NO ONE WENT TO FOOD FOR THE FOOD. One evening the menu might consist of hard-boiled eggs stuffed with live shrimp. Another night it might be necklaces of boiled meat bones. The cuisine, in other words, was often conceptual. But the sense of community was Four Star.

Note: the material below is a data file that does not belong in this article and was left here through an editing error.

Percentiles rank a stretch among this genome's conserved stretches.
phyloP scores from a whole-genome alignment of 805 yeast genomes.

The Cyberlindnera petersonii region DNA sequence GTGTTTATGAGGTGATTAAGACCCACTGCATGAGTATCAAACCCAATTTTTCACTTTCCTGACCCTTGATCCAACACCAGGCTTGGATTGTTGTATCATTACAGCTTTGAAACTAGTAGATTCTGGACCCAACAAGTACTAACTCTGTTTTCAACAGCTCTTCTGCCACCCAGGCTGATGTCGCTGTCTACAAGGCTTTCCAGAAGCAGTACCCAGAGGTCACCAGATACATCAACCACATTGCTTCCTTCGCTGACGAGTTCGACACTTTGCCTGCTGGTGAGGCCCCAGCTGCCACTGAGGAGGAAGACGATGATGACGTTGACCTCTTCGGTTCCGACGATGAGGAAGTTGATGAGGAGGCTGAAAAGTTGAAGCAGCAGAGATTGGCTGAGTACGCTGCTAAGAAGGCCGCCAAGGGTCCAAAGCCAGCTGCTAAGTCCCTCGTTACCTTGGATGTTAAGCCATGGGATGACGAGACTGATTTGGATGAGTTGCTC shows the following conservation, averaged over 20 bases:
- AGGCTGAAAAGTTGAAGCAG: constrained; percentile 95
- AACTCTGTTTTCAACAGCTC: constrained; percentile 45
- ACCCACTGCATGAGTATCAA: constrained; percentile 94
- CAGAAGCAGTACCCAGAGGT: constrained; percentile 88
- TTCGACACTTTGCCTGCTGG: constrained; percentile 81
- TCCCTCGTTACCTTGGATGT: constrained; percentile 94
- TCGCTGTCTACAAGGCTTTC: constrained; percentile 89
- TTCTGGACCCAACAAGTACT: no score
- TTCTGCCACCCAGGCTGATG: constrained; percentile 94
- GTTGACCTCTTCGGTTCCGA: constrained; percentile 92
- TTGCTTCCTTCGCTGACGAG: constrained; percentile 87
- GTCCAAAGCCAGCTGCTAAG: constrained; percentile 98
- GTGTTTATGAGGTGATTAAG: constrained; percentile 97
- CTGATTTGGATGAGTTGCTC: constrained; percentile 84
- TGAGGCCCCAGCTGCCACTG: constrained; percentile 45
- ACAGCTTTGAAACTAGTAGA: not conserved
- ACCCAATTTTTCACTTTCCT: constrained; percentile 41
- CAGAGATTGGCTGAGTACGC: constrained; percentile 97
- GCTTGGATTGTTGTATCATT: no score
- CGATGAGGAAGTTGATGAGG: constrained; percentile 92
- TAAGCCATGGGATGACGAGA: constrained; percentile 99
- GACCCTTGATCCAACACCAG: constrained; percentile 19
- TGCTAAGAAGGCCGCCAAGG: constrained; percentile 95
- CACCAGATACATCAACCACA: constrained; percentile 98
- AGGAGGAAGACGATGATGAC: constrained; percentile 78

It was a Romulus and Remus thing, the city as substitute mother for orphans who would create a new city of their own. The founders and patrons of Food—the restaurant at Prince and Wooster opened in September 1971 by Gordon Matta-Clark, Tina Girouard, Suzanne Harris, and Rachel Lew—were orphans of America and its paranoid political climate of the late ’60s and early ’70s. Hardhats. Enemies lists. Nattering nabobs of negativism. “Terror bombing” in Cambodia, Kent State. Above all, perhaps, an overwhelming sense of divisiveness, orchestrated from the White House. A society writer from The Washington Post banned from covering Tricia
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